That is a much bigger question than THE PHANOTM OF THE OPERA can answer. Movement is THE language when words cannot express ideas or feelings either because the ideas do not bear articulation or because the language is not something that is shared. We can feel hope, happiness, love, longing, fear and fantasy physically through movement. It embodies the entirety of the feeling. Some folks feel only music can do that, but I feel the physicality that comes through the music and brings it to life – for me at least.

Can you dissect a particular dance segment of the musical?

I can dissect every dance segment of this musical as well as all the staging.

To take the “Degas” Dance sequence in the Rehearsal room that takes place during the dressing room scene:

The girls leave the backstage and wander through the theater on their way to the Dance studio…Once there, Madame Giry shows them a combination (during Meg’s “Where in the world…” lyrics) and they rehearse it (during the String Quartet). Mme. Giry then corrects the girls.

The DSL girl needs to practice her tendue croise port des bras and lengthen her wrist. The DSR girl is working on her 5th position,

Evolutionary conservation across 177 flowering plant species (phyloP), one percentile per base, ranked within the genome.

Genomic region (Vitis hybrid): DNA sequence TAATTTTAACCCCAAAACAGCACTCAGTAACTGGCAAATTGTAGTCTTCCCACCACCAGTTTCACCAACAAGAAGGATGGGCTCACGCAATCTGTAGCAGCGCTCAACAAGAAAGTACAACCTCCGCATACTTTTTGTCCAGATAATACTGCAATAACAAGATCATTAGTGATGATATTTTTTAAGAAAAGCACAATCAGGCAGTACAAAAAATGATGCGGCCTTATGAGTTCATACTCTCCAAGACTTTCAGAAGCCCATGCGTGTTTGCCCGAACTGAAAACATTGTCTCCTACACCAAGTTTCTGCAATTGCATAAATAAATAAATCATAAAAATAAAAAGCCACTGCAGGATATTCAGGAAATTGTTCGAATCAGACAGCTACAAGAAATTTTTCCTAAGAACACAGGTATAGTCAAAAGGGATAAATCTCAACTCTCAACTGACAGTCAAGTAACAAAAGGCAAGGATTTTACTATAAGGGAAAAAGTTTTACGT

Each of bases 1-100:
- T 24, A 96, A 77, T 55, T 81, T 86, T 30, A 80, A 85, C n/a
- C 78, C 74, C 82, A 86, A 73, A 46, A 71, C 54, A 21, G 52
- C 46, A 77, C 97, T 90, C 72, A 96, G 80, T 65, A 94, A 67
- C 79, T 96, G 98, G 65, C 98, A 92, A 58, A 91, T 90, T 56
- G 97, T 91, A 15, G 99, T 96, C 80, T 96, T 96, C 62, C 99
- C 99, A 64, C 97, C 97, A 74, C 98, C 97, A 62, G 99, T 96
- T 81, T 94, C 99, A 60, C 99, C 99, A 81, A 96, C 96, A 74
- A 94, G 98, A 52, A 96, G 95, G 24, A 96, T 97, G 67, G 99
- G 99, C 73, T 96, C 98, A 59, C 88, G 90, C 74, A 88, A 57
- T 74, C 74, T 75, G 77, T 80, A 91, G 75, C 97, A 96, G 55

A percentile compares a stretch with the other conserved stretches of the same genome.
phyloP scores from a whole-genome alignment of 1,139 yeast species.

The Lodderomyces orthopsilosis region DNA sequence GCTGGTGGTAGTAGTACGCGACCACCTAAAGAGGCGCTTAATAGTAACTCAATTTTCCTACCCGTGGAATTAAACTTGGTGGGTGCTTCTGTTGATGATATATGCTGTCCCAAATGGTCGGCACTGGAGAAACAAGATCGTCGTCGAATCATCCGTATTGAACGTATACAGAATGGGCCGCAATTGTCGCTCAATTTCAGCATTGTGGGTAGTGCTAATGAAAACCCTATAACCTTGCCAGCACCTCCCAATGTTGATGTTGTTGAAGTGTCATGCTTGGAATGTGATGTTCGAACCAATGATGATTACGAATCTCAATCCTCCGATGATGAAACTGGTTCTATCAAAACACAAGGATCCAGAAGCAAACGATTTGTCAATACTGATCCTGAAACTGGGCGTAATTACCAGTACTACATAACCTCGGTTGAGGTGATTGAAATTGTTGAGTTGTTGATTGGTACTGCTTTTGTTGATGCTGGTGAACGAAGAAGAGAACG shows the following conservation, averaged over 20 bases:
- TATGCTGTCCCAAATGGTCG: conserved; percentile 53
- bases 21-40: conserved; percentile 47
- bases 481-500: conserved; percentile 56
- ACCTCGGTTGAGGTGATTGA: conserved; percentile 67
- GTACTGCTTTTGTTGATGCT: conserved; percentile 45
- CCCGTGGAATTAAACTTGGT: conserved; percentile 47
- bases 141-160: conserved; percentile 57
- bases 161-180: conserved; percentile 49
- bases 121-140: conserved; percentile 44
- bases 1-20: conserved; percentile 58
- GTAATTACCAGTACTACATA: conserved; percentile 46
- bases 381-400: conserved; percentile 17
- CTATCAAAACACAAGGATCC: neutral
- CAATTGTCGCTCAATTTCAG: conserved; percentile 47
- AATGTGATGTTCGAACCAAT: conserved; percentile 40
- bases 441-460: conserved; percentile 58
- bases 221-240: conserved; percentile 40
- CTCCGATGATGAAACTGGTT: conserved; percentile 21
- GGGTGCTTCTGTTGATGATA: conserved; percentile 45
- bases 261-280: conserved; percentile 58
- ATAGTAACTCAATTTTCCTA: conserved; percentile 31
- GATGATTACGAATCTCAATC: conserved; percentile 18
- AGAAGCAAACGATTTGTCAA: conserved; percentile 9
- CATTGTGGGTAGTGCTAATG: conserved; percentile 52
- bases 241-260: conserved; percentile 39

When Mme. Giry hears two girls upstage talking, she admonishes them.

Mme. Giry returns so the downstage right girl to examine her 4 count Develop a la Second .

Downstage left needs to lift her chin in a 4 count Penche she is practicing.

Mme. Giry then turns to the second girl stage right to help her with an ecarte develope for 2 counts and 2 counts on to the second girl stage left to get her leg a bit higher in the back develop croise she is working on. The final 4 counts of that phrase has all 4 girls working on their developes together. When Mme. Giry walks downstage through the developes in 2 counts, they all turn around to practice a Penche for 8 counts. Mme. Giry interrupts the penche with her cane to admonish the ballet dancers not to forget about their backs and they chase into tendue/port des bras/backbend to explore their backs.

And this covers only the first section of what has become known as “Degas”!

The detail in choreographer Gillian Lynne’s movement is well-known. And those of us who must pass it on, never, ever forget the beats and the meanings of every count.

Why do you think theatergoers continue to see PHANTOM?